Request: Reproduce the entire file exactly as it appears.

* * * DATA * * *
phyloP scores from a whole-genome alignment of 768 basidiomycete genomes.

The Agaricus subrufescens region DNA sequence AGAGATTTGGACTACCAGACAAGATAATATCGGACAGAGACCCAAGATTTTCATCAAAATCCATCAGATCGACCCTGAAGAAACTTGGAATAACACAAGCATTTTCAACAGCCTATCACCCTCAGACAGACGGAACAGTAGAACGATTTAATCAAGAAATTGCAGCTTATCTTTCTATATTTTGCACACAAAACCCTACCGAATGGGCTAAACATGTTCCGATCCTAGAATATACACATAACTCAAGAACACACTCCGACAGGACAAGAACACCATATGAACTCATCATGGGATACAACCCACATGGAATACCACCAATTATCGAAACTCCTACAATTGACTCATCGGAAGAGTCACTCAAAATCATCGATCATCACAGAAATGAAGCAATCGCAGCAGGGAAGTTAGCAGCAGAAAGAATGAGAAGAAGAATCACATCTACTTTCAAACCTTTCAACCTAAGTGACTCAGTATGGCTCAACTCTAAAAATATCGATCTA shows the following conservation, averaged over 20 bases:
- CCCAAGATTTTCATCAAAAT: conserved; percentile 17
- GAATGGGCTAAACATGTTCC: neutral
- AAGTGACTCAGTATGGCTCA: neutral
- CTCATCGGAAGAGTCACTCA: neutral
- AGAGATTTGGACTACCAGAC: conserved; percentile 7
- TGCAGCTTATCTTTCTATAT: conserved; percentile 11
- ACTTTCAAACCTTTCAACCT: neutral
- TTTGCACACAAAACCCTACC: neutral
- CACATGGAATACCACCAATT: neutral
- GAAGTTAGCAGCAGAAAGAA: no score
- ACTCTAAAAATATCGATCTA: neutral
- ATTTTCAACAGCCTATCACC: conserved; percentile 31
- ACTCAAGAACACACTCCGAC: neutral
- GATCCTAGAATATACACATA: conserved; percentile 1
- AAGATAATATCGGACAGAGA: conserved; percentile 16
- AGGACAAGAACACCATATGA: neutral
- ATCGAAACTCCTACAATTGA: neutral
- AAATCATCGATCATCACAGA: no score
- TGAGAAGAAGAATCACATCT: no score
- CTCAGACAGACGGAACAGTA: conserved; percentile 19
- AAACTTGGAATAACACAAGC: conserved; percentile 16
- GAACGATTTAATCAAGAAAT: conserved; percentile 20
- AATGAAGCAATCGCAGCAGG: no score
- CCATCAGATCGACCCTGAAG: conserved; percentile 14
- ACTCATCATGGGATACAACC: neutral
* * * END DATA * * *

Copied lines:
phyloP scores from a whole-genome alignment of 768 basidiomycete genomes.

The Agaricus subrufescens region DNA sequence AGAGATTTGGACTACCAGACAAGATAATATCGGACAGAGACCCAAGATTTTCATCAAAATCCATCAGATCGACCCTGAAGAAACTTGGAATAACACAAGCATTTTCAACAGCCTATCACCCTCAGACAGACGGAACAGTAGAACGATTTAATCAAGAAATTGCAGCTTATCTTTCTATATTTTGCACACAAAACCCTACCGAATGGGCTAAACATGTTCCGATCCTAGAATATACACATAACTCAAGAACACACTCCGACAGGACAAGAACACCATATGAACTCATCATGGGATACAACCCACATGGAATACCACCAATTATCGAAACTCCTACAATTGACTCATCGGAAGAGTCACTCAAAATCATCGATCATCACAGAAATGAAGCAATCGCAGCAGGGAAGTTAGCAGCAGAAAGAATGAGAAGAAGAATCACATCTACTTTCAAACCTTTCAACCTAAGTGACTCAGTATGGCTCAACTCTAAAAATATCGATCTA shows the following conservation, averaged over 20 bases:
- CCCAAGATTTTCATCAAAAT: conserved; percentile 17
- GAATGGGCTAAACATGTTCC: neutral
- AAGTGACTCAGTATGGCTCA: neutral
- CTCATCGGAAGAGTCACTCA: neutral
- AGAGATTTGGACTACCAGAC: conserved; percentile 7
- TGCAGCTTATCTTTCTATAT: conserved; percentile 11
- ACTTTCAAACCTTTCAACCT: neutral
- TTTGCACACAAAACCCTACC: neutral
- CACATGGAATACCACCAATT: neutral
- GAAGTTAGCAGCAGAAAGAA: no score
- ACTCTAAAAATATCGATCTA: neutral
- ATTTTCAACAGCCTATCACC: conserved; percentile 31
- ACTCAAGAACACACTCCGAC: neutral
- GATCCTAGAATATACACATA: conserved; percentile 1
- AAGATAATATCGGACAGAGA: conserved; percentile 16
- AGGACAAGAACACCATATGA: neutral
- ATCGAAACTCCTACAATTGA: neutral
- AAATCATCGATCATCACAGA: no score
- TGAGAAGAAGAATCACATCT: no score
- CTCAGACAGACGGAACAGTA: conserved; percentile 19
- AAACTTGGAATAACACAAGC: conserved; percentile 16
- GAACGATTTAATCAAGAAAT: conserved; percentile 20
- AATGAAGCAATCGCAGCAGG: no score
- CCATCAGATCGACCCTGAAG: conserved; percentile 14
- ACTCATCATGGGATACAACC: neutral